4) All degreed AOH members are welcome and urged to join in and help us in welcoming our newly degreed members to the Order.
5) Dress code is business casual. This means absolutely NO tee shirts, shorts and or sneakers. Comfortable shoes are highly recommended.
6) Please bring a non-perishable food item with you. There will be a collection box for local distribution.
7) Consumption of alcoholic beverages is NOT permitted in the hall during the ceremony.

The Sullivan Brothers

Irish American Heritage Month: The Fighting Sullivan Brothers

SullivanbrothersDID YOU KNOW that in the annals of America’s heroes, there is scarcely a brighter entry than that of the fighting Sullivan brothers?  Born in Waterloo, Iowa to Railroad conductor Tom Sullivan and his wife Alleta, George, Francis, Albert, Joseph, and Madison grew up the best of friends in the closeness of an Irish family and matured into patriotic Americans. It was no surprise therefore, that when Pearl Harbor was attacked, the Sullivan brothers headed straight for the nearest U.S. Navy recruiting office.

Navy policy discouraged family members from serving together, but the Sullivans were determined that nobody would split them up. If the Navy wouldn’t take them, they would try somewhere else. With the demand for recruitment high, and five healthy young Irish-Americans offering to serve, the request was granted and on Jan 3, 1942, they enlisted. Later, George tried to explain their decision to their mother. His words were tragically prophetic; he said, If worse comes to worst, at least we’ll go down together. In less than a year the worst came to pass.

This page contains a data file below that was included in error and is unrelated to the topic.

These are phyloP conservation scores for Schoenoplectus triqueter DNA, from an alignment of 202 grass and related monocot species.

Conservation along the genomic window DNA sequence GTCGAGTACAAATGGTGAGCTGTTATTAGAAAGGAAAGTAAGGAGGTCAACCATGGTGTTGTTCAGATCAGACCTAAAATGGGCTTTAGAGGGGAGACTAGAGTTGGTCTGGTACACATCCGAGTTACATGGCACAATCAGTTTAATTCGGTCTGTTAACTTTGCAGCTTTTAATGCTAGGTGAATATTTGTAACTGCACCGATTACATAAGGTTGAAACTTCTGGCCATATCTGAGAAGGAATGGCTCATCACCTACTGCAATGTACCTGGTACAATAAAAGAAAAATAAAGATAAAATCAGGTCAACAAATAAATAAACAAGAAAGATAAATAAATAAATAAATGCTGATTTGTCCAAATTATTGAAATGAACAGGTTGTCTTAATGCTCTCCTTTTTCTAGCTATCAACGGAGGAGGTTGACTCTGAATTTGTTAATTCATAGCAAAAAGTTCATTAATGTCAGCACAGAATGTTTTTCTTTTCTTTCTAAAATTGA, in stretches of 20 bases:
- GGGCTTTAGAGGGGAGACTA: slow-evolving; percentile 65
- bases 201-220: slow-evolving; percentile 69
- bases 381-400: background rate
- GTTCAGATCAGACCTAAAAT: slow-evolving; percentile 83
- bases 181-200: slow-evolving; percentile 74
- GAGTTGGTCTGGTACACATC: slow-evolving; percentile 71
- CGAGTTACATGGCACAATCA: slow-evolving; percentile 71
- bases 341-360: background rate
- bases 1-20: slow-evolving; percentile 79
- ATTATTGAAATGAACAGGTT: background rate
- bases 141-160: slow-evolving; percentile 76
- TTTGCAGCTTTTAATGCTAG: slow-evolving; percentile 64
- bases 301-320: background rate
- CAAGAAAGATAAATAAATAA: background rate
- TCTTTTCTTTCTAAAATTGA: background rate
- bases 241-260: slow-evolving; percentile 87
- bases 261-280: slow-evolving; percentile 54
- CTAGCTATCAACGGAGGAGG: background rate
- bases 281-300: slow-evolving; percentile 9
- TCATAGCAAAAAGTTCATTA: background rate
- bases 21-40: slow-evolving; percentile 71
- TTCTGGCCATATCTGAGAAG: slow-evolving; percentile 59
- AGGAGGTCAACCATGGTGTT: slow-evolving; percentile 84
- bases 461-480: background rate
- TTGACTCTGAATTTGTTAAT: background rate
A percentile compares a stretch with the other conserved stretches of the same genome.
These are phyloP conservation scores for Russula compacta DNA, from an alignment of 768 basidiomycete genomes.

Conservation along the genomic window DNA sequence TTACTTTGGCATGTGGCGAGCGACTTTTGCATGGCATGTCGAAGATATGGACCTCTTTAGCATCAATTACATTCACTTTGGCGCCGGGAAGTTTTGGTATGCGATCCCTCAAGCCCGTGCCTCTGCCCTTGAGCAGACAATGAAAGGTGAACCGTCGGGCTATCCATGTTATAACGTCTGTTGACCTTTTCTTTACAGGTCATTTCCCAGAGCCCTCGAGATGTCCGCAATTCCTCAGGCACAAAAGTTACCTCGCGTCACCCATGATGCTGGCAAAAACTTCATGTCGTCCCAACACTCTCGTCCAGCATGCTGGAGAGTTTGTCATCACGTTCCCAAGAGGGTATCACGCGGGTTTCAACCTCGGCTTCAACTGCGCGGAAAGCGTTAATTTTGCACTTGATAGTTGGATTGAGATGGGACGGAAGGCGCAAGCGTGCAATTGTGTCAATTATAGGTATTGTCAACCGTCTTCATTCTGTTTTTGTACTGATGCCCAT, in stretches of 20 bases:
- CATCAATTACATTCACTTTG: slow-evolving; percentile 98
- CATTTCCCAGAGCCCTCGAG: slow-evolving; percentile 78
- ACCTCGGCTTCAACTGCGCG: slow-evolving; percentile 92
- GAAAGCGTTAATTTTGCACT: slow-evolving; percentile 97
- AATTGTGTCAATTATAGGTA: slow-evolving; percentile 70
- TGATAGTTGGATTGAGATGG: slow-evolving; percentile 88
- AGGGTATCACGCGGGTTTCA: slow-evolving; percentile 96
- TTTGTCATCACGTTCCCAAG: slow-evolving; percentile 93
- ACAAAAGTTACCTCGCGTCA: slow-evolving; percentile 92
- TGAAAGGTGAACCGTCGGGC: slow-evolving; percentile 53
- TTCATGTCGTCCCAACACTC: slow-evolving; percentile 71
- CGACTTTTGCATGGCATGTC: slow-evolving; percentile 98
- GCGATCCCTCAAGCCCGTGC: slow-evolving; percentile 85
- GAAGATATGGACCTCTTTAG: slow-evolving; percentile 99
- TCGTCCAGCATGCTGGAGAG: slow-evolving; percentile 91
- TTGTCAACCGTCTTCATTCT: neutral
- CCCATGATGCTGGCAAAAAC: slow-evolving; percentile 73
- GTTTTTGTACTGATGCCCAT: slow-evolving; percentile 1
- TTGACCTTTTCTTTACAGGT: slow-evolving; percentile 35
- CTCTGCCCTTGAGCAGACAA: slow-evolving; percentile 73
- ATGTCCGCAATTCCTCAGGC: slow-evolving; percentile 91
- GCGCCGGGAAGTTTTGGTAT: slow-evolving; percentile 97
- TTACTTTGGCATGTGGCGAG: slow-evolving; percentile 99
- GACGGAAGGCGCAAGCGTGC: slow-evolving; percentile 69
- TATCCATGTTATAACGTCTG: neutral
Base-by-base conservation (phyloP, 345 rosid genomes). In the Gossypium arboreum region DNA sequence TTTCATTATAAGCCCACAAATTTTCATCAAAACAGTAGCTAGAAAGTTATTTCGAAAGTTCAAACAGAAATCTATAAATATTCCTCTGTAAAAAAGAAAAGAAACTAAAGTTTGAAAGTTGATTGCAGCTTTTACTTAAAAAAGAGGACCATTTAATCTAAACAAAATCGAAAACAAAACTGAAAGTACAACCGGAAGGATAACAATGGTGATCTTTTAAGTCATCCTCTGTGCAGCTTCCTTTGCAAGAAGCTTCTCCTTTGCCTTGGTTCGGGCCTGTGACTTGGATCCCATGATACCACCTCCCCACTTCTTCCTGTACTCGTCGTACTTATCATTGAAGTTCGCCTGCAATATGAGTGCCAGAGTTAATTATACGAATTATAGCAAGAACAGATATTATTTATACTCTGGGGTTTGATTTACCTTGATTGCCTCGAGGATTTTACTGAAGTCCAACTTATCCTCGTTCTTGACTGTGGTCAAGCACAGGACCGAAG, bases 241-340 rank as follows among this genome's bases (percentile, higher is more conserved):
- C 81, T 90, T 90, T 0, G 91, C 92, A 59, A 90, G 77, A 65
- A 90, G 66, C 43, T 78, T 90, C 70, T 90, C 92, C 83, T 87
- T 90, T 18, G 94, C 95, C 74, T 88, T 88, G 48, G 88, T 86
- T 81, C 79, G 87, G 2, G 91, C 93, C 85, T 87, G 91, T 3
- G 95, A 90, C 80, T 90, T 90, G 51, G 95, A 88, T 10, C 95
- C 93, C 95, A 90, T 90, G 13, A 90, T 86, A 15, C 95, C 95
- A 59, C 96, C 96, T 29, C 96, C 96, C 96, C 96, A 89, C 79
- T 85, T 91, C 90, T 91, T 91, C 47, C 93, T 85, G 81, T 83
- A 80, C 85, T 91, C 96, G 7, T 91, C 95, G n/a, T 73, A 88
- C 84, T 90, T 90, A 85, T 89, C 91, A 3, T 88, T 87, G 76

On the morning of Nov 13, 1942, during the battle of Guadalcanal, east of the Solomon Islands in the South Pacific, the Sullivans were aboard the USS Juneau when she was hit by a torpedo in her forward engine room. Minutes later another shot hit her weapons magazine. In a violent blinding flash, the ship erupted. In 42 seconds she sank in shark-infested waters; only 10 of her 711 crew members were rescued; the Sullivans were not among them! The sinking of the Juneau was one of the most tragic losses of the war, but the loss of the five brothers shocked the nation.

It was the greatest military loss by any one American family during World War II. The Waterloo Courier reported that, In the history of the Navy, no mother has received a blow as severe as that which has come to this mother. Mrs. Alleta Sullivan endured her sorrow by helping other families overcome their own personal tragedies. Helping others in sorrow kills your own sorrow, she told a reporter. Condolences poured in from every level of society, Presidential letters and visits and even Congressional resolutions could not ease the pain that the nation felt. Hollywood even immortalized the boys in a full-length feature film: The Fighting Sullivans that left those who saw it teary-eyed.